The Svalbard Global Seed Vault, located nearly 400 feet beneath the earth’s surface and fully funded by the Norwegian government, offers any government access to seeds in case of natural or man-made disaster. It’s more often referred to as the Doomsday Seed Vault. And ironically, it too is threatened by climate change.
Following unprecedented flooding as a result of melting permafrost in the region, the Norwegian government announced it will invest $13 million to upgrade the protection of the world’s food supplies. The announcement came during the international facility’s 10th anniversary celebration and its holding of more than one million seed samples.
According to the Norwegian government, upgrades will include a concrete access tunnel and a building for emergency power and refrigeration. The announcement comes one year after the vault’s entryway flooded following unanticipated melting of the region’s permafrost. The original design of the vault was to utilize the location’s permafrost as a permanent feature to naturally cool and protect the seeds. The vault was also meant to operate without humans, but it’s now monitored 24 hours a day.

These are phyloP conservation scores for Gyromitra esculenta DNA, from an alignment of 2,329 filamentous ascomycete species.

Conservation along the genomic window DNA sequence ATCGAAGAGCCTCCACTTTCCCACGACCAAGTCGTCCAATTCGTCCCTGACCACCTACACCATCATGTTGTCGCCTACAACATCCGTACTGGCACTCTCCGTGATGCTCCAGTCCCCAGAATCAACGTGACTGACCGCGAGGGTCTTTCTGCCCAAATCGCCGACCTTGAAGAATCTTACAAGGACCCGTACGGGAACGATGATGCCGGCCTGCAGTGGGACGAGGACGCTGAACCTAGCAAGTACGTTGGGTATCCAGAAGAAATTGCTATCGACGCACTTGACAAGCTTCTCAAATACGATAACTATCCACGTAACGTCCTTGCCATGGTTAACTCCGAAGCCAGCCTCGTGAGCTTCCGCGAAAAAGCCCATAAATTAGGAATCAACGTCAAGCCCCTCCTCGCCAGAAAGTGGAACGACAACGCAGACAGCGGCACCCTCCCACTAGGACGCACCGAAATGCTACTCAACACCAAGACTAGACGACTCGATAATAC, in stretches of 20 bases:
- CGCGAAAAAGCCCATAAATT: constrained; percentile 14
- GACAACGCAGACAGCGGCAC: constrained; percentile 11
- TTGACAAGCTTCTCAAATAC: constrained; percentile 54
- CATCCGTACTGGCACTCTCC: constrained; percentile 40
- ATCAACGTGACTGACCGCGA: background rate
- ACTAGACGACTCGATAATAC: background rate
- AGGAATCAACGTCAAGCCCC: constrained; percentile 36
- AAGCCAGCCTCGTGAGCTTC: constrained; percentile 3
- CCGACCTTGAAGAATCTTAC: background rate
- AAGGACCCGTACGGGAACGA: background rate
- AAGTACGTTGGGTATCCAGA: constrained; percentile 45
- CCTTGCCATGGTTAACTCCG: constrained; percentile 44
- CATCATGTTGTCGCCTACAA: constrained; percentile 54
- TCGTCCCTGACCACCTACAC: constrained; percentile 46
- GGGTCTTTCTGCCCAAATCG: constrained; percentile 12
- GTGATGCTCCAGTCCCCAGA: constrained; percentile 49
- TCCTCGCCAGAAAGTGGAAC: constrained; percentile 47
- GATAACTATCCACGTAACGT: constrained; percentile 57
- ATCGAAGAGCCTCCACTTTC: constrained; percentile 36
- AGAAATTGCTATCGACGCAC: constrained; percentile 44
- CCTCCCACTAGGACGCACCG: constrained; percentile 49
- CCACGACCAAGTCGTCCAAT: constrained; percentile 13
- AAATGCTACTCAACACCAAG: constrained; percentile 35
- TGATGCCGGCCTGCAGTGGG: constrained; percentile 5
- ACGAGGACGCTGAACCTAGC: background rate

The concept of the Doomsday Vault was successfully tested in 2015, when seeds were withdrawn to help Syria re-establish crops destroyed during the country’s civil war.
According to the United Nations, there are more than 1,700 gene banks containing food crops globally. In the U.S., there are more than two dozen such centers affiliated with the U.S. National Plant Germplasm System, the largest of which is reported to contain billions of seeds.
As the climate continues to change, the importance of these seed vaults as global insurance for food will only increase.
Photo, posted February 14, 2008, courtesy of Landbruks via Flickr.